Global trade (exchange across international borders) has increased with better transportation and governments adopting free trade.
- Analyze the impact of global trade on society and industry, ranging from mercantilism to free trade orientation
- While international trade has been present throughout much of history, its economic, social, and political importance has been on the rise in recent centuries as free trade has overtaken mercantilism and governments have reduced tariffs and other barriers to trade.
- Traditionally, trade was regulated through bilateral treaties between two nations, but it is increasingly regulated by multilateral agreements and international bodies, such as the World Trade Organization.
- Free trade is on the rise, but most countries maintain some level of protectionism in the form of subsidies or tariffs to protect industries considered essential to national security or national economies (e.g., food and steel production ).
- Arguments against free trade criticize the assumptions of economic theories underlying it and its possible social and political effects, including inequality and cultural homogenization.
- In the last few decades, fair trade has been proposed as an alternative to free trade.
- Economic arguments against free trade criticize the assumptions or conclusions of economic theories.
- Sociopolitical arguments against free trade cite social and political effects that economic arguments do not capture.
- An alternative concept to free trade in the last decades has been become fair trade.
- protectionism: A policy of protecting the domestic producers of a product by imposing tariffs, quotas, or other barriers on imports.
- World Trade Organization: An international organization designed by its founders to supervise and liberalize international trade.
- free trade: international trade free from government interference, especially trade free from tariffs or duties on imports
Global trade is the exchange of money, goods, and services across international borders. As transportation has improved, global trade has increased, and businesses have pressured governments to relax restrictions on trade. In most countries, global trade now accounts for many of the goods and services bought or sold, and many companies earn profits from global trade.
For centuries, governments restricted international trade based on the principles of mercantilism, which maintained that countries were all competing to maximize their stores of gold. Accordingly, governments imposed high tariffs to limit imports and promoted exports in order to sell their goods in exchange for more gold. But in the nineteenth century, especially in the United Kingdom, mercantilism gradually gave way to a belief in free trade.
Free Trade: Economist Milton Friedman explains the importance of free trade.
Following a free trade orientation, governments do not discriminate against imports by imposing tariffs or promoting exports with subsides. Since the mid-twentieth century, nations have increasingly reduced tariff barriers and currency restrictions on international trade. But even though many countries have moved toward free trade, other trade barriers remain in place: import quotas, taxes, and diverse means of subsidizing domestic industries can all hinder trade.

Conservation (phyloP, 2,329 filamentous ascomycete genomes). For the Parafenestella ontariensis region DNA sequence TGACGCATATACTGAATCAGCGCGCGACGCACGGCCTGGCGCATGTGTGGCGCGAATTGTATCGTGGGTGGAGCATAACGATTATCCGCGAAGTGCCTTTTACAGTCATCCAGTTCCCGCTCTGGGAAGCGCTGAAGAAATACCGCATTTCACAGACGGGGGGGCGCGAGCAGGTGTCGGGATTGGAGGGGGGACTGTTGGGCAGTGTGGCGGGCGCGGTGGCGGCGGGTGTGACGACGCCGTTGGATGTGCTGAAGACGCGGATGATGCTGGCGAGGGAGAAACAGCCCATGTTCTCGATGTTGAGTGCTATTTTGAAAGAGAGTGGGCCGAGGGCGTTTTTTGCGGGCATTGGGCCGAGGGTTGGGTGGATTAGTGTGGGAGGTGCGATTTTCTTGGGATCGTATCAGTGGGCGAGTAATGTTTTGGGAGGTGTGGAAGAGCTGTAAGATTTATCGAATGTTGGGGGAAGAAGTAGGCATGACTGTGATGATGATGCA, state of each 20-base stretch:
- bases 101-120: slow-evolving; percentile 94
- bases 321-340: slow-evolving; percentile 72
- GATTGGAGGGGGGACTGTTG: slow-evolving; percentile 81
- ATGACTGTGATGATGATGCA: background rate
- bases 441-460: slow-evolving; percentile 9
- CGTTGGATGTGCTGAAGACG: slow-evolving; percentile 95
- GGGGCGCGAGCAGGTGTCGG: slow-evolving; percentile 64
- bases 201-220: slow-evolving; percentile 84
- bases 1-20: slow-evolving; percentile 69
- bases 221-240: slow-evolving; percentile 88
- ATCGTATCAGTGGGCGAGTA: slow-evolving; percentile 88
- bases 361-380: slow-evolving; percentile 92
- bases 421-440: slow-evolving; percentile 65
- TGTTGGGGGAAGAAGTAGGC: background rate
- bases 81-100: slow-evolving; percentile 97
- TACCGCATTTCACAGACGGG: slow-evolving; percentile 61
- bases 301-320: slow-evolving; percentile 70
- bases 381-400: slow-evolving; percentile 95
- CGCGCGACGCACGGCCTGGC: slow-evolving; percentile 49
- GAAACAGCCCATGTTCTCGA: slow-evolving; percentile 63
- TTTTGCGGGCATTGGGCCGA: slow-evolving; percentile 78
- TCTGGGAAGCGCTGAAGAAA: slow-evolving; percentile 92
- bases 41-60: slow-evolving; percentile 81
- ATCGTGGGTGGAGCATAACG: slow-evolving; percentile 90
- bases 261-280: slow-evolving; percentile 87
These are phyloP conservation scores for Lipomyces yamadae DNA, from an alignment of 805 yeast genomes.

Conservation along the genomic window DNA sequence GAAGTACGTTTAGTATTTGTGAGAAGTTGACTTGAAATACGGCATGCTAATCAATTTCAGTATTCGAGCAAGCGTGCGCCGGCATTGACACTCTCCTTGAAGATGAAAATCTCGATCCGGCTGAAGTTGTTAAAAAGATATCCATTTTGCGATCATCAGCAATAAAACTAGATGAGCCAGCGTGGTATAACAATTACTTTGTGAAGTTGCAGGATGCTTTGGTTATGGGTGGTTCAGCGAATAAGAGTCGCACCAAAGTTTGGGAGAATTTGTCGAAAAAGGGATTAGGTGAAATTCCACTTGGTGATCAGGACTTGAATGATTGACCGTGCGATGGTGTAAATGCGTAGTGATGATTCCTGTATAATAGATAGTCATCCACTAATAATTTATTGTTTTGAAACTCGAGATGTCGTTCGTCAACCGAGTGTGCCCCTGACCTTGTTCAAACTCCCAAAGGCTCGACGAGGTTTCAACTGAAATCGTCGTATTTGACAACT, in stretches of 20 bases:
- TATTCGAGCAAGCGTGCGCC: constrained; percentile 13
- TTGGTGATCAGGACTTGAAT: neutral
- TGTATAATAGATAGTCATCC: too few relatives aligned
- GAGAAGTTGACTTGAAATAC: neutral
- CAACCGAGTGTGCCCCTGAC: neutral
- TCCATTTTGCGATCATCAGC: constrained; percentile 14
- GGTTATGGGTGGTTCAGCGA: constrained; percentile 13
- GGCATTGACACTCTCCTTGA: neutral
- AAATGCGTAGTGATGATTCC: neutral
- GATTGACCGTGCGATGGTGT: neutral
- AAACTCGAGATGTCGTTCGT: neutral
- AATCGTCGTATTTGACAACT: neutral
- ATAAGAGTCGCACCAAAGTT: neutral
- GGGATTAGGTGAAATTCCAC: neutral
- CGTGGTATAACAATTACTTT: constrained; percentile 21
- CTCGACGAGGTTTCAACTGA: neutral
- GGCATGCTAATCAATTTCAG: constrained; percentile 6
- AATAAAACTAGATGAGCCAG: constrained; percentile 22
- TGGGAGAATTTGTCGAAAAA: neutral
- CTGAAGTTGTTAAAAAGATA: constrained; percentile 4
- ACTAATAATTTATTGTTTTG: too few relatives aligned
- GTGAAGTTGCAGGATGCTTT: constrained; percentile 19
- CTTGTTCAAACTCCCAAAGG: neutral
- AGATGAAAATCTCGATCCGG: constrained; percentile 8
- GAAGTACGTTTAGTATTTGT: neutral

As global trade has grown, governments have faced the problem of regulating trade that originates or ends outside their jurisdiction. Traditionally, governments regulated international trade through bilateral treaties that were negotiated between two nations. But as trade has become more global and more complex, trade negotiations have expanded to include more countries. Now, trade is regulated in part by worldwide agreements, such as the General Agreement on Tariffs and Trade (GATT), a multilateral agreement that went into effect in 1948. In 1995, GATT was replaced by the World Trade Organization ( WTO ), an international body that supervises global trade.
Most countries in the world are members of the WTO, which limits in certain ways but does not eliminate tariffs and other trade barriers. Most countries are also members of regional free trade areas that lower trade barriers among participating countries. Trade agreements are negotiated by independent nations with their own interests and values in mind, which often include values and interests other than maximum global output. As a consequence, some level of protectionism is used by almost every nation, in the form of subsidies or tariffs to protect industries a nation considers essential, such as food and steel production.
Economic arguments against free trade criticize the assumptions or conclusions of economic theories. Critics note that free trade may exacerbate inequality among countries and within them. Free trade may favor developing nations in certain areas, may benefit only the wealthy within countries, may increase offshoring, and may destabilize financial markets. Sociopolitical arguments against free trade cite social and political effects that economic arguments do not capture, such as political stability, national security, human rights, and environmental protection. Critics note that free trade undermines cultural diversity, causes dislocation and pain, and undermines national security. In response, fair trade, or an economic system that emphasizes living wages for the producers of goods, has developed as an alternative to free trade in the last several years.
Fair Trade: Fair trade products are slightly more expensive but certify that the excess cost is passed along to the workers to ensure better living and working conditions.